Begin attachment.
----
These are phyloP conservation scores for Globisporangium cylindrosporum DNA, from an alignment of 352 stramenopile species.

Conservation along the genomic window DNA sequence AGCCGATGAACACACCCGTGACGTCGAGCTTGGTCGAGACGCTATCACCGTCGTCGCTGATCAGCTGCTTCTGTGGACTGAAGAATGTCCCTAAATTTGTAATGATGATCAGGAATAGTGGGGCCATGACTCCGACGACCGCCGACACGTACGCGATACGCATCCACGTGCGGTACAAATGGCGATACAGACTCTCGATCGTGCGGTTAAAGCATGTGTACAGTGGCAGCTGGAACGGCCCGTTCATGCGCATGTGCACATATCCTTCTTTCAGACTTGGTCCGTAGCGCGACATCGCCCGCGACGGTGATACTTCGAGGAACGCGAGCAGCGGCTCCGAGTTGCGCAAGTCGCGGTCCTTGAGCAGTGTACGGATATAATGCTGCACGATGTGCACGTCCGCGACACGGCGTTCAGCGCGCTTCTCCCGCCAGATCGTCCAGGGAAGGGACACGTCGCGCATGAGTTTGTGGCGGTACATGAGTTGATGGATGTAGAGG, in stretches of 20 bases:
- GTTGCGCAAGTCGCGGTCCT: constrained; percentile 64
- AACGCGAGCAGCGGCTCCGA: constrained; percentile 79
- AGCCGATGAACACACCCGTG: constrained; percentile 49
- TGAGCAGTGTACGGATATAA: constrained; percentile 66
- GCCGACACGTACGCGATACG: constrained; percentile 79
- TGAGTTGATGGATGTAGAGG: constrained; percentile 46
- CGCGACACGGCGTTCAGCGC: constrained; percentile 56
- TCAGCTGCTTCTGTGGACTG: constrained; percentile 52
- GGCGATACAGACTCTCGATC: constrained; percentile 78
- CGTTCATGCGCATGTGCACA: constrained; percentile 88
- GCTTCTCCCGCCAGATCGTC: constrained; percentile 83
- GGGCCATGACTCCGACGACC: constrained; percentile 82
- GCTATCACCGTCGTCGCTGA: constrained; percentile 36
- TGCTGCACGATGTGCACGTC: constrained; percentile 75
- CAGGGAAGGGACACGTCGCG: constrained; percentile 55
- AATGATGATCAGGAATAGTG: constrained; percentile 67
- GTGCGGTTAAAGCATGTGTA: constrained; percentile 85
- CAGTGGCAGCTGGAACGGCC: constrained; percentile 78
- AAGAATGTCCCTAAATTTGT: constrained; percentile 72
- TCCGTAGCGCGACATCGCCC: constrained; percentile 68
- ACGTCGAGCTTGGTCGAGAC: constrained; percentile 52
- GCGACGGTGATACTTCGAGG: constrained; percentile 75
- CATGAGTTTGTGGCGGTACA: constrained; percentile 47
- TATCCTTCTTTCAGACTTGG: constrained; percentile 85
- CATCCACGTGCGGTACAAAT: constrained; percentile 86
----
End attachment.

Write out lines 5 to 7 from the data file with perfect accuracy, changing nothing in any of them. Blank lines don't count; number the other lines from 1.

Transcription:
- AGCCGATGAACACACCCGTG: constrained; percentile 49
- TGAGCAGTGTACGGATATAA: constrained; percentile 66
- GCCGACACGTACGCGATACG: constrained; percentile 79